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4 Ways to Define Personal Success

March 28, 2016

Are you successful? Hopefully, you’re running a successful operation and you come to work every day with a smile on your face. But defining true personal success is often difficult.

You could be running a massively successful operation, while your personal life is crumbling all around you. Or, just the opposite may be true. Your personal life may be nothing but endless joy, and at the same time, you can barely keep the front door of your store open.

Life, both professional and personal, seems to be an endless balancing act. You often feel like a juggler, trying to keep a dozen balls in the air. It might work for a while, but it doesn’t work all the time.

Recently, the Business Journals ran an article entitled, 5 Questions Super-Achievers Must Ask Themselves. It talks about the new movement of rethinking productivity that includes financial success, emotional success, and a fulfilled personal life. Apparently, even super-achievers have to take a day off.

Whether you’re a super-achiever or an underachiever, maybe we can set some parameters that help you recognize not only a successful operation, but a successful life.

Numbers: Nothing defines success more than the numbers. It’s easy to like a look at your bank balance and tell whether or not your successful. (One look at my bank balance and I know that I need a different way to define my success.) If you are operating a museum store, you have a raft of numbers that help you define yourself as a successful operator. There is profit and loss, shrinkage, staff turnover, growth, sales volume, and comparative industry standards. The numbers offer an unblinking evaluation of your success. If you’re seeing growth and profit, you have found at least some indication of professional success.

Time: The clock is an unyielding master. As a busy retail professional, it’s not unusual for almost every minute of the day to be spoken for. Your store has a specific opening time and a specific closing time. But that’s just the beginning of the story. During those operating hours, your time is spent handling the inventory, working on staffing, marketing, grant writing, banking, meetings, and, hopefully, spending some time with your customers. The clock ticks steadily as you fall farther and farther behind. You’re lucky if you can grab lunch. In the time spent away from work, you deal with family obligations, grocery shopping, endless errands, and the desire to exercise… a little. If you found some mastery of the clock and efficiency in your operation and you still have time left over for your personal life, you are a success.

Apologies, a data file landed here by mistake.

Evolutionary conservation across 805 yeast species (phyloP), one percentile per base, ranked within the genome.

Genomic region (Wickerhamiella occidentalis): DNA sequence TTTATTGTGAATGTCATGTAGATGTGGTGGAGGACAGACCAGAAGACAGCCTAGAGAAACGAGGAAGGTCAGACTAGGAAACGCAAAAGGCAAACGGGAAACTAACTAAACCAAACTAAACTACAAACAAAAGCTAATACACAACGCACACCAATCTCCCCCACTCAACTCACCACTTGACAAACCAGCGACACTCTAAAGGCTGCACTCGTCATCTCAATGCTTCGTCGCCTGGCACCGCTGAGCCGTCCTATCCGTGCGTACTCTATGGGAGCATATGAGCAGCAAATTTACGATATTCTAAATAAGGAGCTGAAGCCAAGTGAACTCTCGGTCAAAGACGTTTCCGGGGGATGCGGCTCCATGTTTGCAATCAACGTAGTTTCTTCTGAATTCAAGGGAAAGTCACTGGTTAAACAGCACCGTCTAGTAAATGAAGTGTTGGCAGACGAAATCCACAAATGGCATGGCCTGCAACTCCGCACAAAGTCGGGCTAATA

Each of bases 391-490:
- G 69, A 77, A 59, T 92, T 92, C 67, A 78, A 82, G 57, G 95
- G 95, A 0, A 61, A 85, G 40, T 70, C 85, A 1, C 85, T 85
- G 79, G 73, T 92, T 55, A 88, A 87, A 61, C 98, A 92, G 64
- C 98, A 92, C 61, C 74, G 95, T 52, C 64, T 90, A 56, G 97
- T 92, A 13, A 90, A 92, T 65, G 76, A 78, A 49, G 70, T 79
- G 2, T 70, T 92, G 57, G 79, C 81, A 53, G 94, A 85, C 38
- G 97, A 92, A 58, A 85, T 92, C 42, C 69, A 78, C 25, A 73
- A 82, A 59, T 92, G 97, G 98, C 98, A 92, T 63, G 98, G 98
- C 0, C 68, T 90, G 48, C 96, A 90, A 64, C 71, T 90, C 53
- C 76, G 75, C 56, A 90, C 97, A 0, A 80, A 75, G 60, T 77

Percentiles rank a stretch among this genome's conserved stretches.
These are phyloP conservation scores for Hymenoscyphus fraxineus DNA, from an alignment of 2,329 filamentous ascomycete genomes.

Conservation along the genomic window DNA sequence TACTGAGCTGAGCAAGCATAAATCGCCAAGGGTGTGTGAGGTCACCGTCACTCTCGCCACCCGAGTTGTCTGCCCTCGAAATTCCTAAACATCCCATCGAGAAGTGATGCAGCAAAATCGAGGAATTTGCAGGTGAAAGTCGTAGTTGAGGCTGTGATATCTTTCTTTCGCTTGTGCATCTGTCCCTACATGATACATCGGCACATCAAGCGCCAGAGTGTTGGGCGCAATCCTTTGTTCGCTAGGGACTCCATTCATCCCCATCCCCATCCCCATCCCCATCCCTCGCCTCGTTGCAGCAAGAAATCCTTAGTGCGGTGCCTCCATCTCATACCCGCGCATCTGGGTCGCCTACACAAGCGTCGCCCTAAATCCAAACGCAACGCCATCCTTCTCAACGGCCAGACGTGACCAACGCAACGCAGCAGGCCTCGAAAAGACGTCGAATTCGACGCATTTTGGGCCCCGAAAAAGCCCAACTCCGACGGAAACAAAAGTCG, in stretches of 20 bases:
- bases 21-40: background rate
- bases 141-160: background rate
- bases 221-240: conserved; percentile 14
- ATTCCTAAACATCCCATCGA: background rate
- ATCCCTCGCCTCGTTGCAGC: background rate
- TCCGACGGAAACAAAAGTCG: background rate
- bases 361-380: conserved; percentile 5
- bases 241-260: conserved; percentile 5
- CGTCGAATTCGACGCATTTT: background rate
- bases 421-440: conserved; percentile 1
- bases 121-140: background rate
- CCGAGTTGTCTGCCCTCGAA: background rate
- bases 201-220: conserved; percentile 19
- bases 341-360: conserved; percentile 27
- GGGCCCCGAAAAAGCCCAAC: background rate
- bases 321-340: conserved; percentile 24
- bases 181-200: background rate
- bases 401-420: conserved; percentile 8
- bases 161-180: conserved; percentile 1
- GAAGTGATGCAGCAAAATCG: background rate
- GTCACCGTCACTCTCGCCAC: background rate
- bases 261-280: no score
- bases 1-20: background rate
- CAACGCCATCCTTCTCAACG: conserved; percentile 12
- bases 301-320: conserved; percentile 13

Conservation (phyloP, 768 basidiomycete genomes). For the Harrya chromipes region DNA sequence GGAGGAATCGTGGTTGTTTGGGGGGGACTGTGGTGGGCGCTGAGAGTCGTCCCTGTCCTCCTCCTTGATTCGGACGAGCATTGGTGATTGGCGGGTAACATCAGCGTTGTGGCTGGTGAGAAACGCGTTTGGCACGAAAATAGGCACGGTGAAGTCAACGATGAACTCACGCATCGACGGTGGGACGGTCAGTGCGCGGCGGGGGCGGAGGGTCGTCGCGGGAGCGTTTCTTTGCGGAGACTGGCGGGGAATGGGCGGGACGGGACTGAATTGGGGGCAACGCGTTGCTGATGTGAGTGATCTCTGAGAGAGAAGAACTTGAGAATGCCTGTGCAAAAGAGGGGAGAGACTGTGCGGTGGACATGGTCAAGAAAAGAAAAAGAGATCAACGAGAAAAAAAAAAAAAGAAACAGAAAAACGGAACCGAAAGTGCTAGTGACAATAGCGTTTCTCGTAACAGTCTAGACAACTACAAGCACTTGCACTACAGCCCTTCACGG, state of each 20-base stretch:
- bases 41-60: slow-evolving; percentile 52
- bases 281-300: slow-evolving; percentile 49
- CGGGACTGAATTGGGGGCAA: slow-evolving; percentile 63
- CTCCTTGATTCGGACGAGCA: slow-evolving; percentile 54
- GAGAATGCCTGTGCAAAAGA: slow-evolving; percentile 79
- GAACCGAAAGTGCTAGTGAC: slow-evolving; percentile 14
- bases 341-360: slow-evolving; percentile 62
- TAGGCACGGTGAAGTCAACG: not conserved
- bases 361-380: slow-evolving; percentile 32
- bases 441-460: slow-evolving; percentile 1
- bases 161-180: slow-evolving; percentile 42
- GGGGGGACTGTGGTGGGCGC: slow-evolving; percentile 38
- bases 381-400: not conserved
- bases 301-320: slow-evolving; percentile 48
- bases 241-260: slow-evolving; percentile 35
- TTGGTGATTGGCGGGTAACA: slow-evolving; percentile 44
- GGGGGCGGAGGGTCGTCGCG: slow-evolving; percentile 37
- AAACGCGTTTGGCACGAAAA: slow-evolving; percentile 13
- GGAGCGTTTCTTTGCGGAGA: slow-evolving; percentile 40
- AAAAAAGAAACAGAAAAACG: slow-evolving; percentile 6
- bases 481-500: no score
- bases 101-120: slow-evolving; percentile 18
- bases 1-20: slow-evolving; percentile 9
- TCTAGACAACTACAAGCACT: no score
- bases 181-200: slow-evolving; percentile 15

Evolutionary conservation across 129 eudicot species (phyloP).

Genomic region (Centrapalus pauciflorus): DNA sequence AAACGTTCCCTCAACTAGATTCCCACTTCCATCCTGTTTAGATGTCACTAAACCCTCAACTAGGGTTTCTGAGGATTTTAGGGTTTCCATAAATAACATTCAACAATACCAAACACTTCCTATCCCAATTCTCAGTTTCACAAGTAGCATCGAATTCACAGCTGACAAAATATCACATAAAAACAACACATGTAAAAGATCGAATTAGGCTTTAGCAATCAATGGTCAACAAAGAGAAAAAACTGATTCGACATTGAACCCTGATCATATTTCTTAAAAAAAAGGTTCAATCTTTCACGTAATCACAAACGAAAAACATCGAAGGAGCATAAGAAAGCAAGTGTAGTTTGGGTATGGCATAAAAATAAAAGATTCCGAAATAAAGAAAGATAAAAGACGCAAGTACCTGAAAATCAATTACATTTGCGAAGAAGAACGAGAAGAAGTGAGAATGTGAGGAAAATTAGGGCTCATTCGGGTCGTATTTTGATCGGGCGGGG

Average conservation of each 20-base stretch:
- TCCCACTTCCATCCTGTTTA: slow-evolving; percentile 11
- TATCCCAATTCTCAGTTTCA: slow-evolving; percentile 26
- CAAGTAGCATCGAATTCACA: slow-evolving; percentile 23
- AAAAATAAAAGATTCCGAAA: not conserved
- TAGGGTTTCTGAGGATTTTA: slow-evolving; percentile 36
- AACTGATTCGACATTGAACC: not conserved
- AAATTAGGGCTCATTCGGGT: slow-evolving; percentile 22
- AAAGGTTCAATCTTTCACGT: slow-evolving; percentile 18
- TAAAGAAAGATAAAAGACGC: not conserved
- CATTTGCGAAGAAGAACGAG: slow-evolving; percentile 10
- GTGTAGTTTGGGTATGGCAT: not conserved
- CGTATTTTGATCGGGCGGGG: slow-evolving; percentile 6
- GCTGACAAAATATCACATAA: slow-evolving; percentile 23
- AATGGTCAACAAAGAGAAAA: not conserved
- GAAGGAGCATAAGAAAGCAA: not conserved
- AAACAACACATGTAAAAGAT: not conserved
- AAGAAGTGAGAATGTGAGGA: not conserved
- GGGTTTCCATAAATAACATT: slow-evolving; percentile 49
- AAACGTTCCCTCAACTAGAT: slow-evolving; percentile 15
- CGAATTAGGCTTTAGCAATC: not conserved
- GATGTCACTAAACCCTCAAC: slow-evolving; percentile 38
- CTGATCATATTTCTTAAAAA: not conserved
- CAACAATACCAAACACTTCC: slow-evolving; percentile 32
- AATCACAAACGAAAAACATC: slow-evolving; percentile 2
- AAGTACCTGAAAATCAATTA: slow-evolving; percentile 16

People: People… you can’t live with them and you can’t live without ’em (even if you’d like to try). Your variety of relationships is a massive indicator of your personal success. At work, your relationships are the very definition of your success as a store operator. Business relationships are vertical in nature and you need to be successful at both ends of the stripe. Obviously, your business success relies on your ability to deal with your boss(es). And for nonprofits, bosses come in a variety of flavors. You may have an immediate boss (the hiring and firing kind), but you also may have board members, other department heads, and, depending on your situation, influential volunteers, chair people, and even public officials. At the other end of the stripe, you have your staff. You rely on them to make you successful. And they rely on you to make them successful. It’s a genuine Ying and Yang relationship that you can ill afford to take lightly. Their success is your success. If you have built a loyal staff that has your back then you are a success. On the home front, the success of your personal relationships often heavily influence your work and your overall demeanor. If you have found the balance in your life to satisfy those who are most important to you, then you have put yourself on the path to personal success.

Recognition: People often define themselves by how other people see them. It’s not unusual that people don’t recognize their own success until someone recognizes it for them. In other words, you may need a pat on the back, an “atta boy” by the boss, or a formal award before you start to recognize that you’re doing a good job. Unfortunately, recognition can be a long time coming, even if you’re doing a fabulous job. Hard work is often overlooked. You need to recognize the success that you’ve achieved and give yourself credit for it. Learn to recognize your own success and don’t forget to recognize the hard work of your staff.

To measure personal success you need to be able separate the tangible from the intangible. A new car parked in the driveway may signal some success to the neighbors. But in your heart, you’ll know if you’ve achieved your own personal goals. Life in retail management is always a balancing act. The challenge is to find the ways you need to be happy, healthy, and motivated.

Steve White is a successful writer and entrepreneur living in Denver.

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